Corona Jazz Clinic I: Situation Report
Greetings from the Eye of the Storm!
Greetings from the eye of the storm that is COVID-19. We have been in shelters since 3 months. The sun just barely started to shine through the clouds. It is calm now, hopes are high, minds confused. We are wondering what we will do when autumn returns with rains and waves of anxiety.
Who are we? We are all the music people, organizators, venue owners and those working in the kitchen of jazz. And we sincerely are waiting for someone to lend a magical helping hand to us. We ask ourselves “Who will pick up the pieces of our shattered lives?” The answer is unplesant but straight-forward: Noone!
We will pick up the pieces. We will put aside the victim mentality saying “How we suffered”, “We won’t bounce back” whinings, “It is over for us” desparation and “Nothing can happen to us” indifference and focus on the focal meaning of our lives; jazz. Yes, the weather is calm and sunny, let’s go out and see what is gone and what still stands tall. What materials are needed to build what has been torn down, what can we do to be prepared in case the hurricane is back? I will try to list the tools that might be of use to us with some healing recipes in this “Corona Jazz Clinic” article series during these days when we sit down and negotiate with faith. I will utilize the questionnaire I conducted among 200 musicians between 29 April-21 May on occasion to shed light to our topics.
Leaving Depression Aside
We found ourselves in a process that dragged us among those who are suffering from this deadly illness or those who have lost their loved ones during this post-modern plague period that witnesses the loss of livelihoods as well as lives. This process, which we can define as the Kübler-Ross stages of grief, works as such: Denial->Anger->Negotiation->Depression->Acceptance. We are well on our way of following these stages since COVID-19 entered our lives.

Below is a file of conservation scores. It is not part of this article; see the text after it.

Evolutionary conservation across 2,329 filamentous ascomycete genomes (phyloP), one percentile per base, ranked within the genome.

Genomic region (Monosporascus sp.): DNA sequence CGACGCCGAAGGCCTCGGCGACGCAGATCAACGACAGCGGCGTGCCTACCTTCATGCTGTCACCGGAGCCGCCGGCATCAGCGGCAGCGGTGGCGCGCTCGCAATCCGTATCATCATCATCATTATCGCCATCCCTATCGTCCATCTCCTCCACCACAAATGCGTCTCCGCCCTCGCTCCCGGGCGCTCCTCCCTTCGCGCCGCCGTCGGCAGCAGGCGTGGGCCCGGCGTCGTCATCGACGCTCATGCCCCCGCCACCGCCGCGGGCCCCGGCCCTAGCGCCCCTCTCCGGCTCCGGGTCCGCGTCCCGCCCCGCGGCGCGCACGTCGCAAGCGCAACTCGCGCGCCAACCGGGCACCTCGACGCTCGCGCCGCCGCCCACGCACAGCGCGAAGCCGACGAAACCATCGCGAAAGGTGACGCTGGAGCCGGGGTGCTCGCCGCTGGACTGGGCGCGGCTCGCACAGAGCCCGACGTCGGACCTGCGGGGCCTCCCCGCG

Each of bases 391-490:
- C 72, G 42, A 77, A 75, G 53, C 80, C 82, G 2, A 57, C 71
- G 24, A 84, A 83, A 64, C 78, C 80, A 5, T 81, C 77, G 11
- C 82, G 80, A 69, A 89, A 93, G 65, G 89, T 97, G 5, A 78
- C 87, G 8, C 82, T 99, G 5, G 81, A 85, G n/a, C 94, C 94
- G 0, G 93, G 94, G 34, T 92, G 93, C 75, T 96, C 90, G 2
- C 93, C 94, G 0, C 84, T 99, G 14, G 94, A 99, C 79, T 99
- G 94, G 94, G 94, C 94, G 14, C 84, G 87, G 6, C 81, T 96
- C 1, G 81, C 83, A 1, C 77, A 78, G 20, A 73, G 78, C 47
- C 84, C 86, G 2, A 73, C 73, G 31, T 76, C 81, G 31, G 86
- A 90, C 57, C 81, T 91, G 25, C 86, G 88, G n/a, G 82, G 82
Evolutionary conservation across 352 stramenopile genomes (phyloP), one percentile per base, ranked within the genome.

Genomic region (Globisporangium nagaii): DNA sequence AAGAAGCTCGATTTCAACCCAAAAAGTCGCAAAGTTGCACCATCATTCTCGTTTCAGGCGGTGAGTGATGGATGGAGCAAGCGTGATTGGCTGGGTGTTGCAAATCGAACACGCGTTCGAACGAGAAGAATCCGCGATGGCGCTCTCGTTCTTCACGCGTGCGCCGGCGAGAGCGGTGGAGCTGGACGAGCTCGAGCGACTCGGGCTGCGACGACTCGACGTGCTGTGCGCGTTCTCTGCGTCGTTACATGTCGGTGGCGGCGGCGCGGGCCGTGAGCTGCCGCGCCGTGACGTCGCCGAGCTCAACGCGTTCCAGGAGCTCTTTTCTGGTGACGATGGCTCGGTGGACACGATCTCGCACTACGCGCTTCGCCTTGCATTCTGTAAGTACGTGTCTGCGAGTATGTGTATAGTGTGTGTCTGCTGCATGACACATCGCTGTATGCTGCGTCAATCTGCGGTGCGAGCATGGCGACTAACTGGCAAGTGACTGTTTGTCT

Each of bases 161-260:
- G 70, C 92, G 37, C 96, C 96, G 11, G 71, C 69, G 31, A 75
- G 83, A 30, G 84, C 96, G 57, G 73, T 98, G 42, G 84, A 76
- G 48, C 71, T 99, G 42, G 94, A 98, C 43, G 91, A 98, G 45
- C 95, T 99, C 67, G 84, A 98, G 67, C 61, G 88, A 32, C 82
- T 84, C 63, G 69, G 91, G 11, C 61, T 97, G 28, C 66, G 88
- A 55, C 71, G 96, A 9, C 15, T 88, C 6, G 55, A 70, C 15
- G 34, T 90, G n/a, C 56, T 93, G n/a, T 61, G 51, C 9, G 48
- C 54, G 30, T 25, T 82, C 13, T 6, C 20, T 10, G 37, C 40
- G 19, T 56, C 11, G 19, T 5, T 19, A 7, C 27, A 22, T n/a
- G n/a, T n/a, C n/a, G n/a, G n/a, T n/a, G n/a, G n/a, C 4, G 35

First we denied it; we wanted to view staying home as a vacation. Then anger showed up, we looked for a guilty party. We paralyzed WhatsApp chat groups with countless conspiracy theories and complaints about careless people. Then existential crises showed up, “Who am I?”, “What is left of me when I cannot make music and share my music with other musicians and audiences (not listeners)?” and such questions started to gnaw at our psyche. Our stages, studios, schools and audiences were taken away from us and we found ourselves playing on our toy keyboards like we did during our elementary school years.
But human nature is programmed to change, adapt and survive. Therefore, a negotiation period started. We will freeze the frame here. The aim is to get through the next stage in the Kübler-Ross model, which is depression, with the least amount of pain. This is how we can become active and happy participants in the new world order and jazz world as we come to “accept” these. We are jazz musicians, we can do this. A pinch of creativity, a pinch of improvization and we are good. No matter how old we are. First, let’s analyze the situation at hand:
It was Never Easy, Being a Jazz Musician in Turkey